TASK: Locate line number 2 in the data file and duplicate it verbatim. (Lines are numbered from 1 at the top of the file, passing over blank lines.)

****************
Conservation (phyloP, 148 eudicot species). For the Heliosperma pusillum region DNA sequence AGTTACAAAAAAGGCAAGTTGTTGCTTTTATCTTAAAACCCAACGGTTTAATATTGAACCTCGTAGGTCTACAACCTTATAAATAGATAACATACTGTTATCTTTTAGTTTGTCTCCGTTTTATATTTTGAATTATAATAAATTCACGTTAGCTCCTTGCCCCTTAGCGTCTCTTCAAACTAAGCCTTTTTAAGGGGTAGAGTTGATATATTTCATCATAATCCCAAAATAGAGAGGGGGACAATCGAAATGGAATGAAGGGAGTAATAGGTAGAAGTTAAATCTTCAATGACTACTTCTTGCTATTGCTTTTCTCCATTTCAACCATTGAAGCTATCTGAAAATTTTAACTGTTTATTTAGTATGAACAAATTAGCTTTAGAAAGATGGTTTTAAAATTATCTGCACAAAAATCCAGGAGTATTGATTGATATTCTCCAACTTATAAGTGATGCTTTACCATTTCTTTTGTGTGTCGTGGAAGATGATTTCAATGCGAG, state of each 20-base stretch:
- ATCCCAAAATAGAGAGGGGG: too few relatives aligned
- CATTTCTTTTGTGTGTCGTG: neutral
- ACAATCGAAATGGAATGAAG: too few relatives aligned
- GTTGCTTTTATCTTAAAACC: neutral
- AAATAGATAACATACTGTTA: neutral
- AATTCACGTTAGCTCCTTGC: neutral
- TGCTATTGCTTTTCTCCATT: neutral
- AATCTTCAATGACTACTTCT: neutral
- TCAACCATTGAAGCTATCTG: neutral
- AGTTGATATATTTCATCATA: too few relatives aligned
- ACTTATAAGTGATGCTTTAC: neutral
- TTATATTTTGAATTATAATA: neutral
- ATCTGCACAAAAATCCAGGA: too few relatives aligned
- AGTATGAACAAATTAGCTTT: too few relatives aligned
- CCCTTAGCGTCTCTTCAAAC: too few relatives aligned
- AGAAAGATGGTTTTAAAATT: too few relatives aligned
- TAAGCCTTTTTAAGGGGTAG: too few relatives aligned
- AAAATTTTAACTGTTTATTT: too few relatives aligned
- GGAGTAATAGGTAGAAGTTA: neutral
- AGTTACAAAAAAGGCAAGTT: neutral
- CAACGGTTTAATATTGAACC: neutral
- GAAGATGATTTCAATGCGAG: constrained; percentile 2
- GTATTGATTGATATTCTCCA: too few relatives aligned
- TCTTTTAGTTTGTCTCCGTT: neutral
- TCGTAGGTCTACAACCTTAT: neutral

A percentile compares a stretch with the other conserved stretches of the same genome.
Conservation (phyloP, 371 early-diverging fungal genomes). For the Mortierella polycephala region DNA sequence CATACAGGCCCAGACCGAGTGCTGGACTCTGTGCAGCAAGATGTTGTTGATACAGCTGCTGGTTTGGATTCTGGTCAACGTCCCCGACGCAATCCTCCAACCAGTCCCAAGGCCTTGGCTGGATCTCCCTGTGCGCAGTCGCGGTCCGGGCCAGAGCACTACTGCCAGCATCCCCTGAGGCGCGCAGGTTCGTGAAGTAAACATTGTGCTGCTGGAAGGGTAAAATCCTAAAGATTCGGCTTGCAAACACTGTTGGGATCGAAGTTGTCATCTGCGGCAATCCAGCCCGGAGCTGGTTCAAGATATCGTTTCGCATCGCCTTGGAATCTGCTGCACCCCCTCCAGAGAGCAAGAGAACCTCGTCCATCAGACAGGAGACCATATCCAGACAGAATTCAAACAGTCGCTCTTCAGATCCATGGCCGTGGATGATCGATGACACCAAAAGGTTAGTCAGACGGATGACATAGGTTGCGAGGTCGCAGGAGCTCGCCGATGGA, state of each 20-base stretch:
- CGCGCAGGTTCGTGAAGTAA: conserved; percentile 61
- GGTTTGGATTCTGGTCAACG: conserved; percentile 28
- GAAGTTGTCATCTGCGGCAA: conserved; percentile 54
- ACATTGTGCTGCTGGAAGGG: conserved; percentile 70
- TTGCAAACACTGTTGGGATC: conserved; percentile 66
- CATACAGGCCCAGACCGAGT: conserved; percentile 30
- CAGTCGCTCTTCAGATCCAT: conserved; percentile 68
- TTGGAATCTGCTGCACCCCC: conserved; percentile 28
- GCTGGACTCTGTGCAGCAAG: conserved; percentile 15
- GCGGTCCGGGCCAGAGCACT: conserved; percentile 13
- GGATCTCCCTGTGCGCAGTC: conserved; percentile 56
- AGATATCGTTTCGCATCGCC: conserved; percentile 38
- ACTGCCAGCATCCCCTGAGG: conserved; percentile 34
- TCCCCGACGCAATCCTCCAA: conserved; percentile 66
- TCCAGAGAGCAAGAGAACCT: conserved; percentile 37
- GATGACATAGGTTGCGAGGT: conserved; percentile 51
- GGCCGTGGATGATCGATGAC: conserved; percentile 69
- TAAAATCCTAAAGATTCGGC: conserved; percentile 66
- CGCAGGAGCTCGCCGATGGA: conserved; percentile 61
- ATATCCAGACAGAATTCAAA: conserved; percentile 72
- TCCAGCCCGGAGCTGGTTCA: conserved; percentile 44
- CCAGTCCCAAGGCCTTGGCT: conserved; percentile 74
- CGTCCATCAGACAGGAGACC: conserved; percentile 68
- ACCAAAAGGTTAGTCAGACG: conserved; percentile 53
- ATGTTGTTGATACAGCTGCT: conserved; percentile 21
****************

- ATCCCAAAATAGAGAGGGGG: too few relatives aligned